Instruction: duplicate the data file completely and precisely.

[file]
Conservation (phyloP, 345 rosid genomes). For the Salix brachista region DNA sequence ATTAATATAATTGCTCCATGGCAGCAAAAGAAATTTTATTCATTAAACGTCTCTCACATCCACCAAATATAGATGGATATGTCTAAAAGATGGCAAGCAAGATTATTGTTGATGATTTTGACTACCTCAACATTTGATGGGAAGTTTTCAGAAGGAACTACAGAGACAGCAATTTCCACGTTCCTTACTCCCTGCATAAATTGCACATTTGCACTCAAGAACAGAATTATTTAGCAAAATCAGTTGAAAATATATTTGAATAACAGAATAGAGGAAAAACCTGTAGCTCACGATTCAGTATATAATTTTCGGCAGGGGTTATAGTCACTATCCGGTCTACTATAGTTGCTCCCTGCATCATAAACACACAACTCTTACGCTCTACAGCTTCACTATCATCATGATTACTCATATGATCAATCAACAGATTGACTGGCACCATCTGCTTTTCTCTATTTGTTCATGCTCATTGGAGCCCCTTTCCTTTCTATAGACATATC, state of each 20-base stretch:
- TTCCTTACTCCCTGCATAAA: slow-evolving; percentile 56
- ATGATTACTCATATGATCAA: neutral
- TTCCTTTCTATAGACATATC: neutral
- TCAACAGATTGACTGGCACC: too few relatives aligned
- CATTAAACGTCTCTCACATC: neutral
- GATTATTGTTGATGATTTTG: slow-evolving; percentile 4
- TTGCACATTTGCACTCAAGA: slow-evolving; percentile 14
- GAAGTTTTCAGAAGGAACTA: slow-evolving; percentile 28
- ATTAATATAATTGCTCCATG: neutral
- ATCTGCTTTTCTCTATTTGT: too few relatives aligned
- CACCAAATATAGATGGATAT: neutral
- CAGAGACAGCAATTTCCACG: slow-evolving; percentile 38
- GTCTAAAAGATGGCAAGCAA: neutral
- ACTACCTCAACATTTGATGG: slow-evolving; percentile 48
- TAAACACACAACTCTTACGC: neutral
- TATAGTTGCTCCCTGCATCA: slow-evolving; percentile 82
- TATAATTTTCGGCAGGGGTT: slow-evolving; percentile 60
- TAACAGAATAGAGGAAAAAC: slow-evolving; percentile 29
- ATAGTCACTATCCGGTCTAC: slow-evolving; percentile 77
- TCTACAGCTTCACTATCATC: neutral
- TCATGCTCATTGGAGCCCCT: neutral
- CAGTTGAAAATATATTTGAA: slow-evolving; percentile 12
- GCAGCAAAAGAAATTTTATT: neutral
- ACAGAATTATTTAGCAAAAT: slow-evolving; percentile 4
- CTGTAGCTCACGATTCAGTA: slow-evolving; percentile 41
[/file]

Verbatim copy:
Conservation (phyloP, 345 rosid genomes). For the Salix brachista region DNA sequence ATTAATATAATTGCTCCATGGCAGCAAAAGAAATTTTATTCATTAAACGTCTCTCACATCCACCAAATATAGATGGATATGTCTAAAAGATGGCAAGCAAGATTATTGTTGATGATTTTGACTACCTCAACATTTGATGGGAAGTTTTCAGAAGGAACTACAGAGACAGCAATTTCCACGTTCCTTACTCCCTGCATAAATTGCACATTTGCACTCAAGAACAGAATTATTTAGCAAAATCAGTTGAAAATATATTTGAATAACAGAATAGAGGAAAAACCTGTAGCTCACGATTCAGTATATAATTTTCGGCAGGGGTTATAGTCACTATCCGGTCTACTATAGTTGCTCCCTGCATCATAAACACACAACTCTTACGCTCTACAGCTTCACTATCATCATGATTACTCATATGATCAATCAACAGATTGACTGGCACCATCTGCTTTTCTCTATTTGTTCATGCTCATTGGAGCCCCTTTCCTTTCTATAGACATATC, state of each 20-base stretch:
- TTCCTTACTCCCTGCATAAA: slow-evolving; percentile 56
- ATGATTACTCATATGATCAA: neutral
- TTCCTTTCTATAGACATATC: neutral
- TCAACAGATTGACTGGCACC: too few relatives aligned
- CATTAAACGTCTCTCACATC: neutral
- GATTATTGTTGATGATTTTG: slow-evolving; percentile 4
- TTGCACATTTGCACTCAAGA: slow-evolving; percentile 14
- GAAGTTTTCAGAAGGAACTA: slow-evolving; percentile 28
- ATTAATATAATTGCTCCATG: neutral
- ATCTGCTTTTCTCTATTTGT: too few relatives aligned
- CACCAAATATAGATGGATAT: neutral
- CAGAGACAGCAATTTCCACG: slow-evolving; percentile 38
- GTCTAAAAGATGGCAAGCAA: neutral
- ACTACCTCAACATTTGATGG: slow-evolving; percentile 48
- TAAACACACAACTCTTACGC: neutral
- TATAGTTGCTCCCTGCATCA: slow-evolving; percentile 82
- TATAATTTTCGGCAGGGGTT: slow-evolving; percentile 60
- TAACAGAATAGAGGAAAAAC: slow-evolving; percentile 29
- ATAGTCACTATCCGGTCTAC: slow-evolving; percentile 77
- TCTACAGCTTCACTATCATC: neutral
- TCATGCTCATTGGAGCCCCT: neutral
- CAGTTGAAAATATATTTGAA: slow-evolving; percentile 12
- GCAGCAAAAGAAATTTTATT: neutral
- ACAGAATTATTTAGCAAAAT: slow-evolving; percentile 4
- CTGTAGCTCACGATTCAGTA: slow-evolving; percentile 41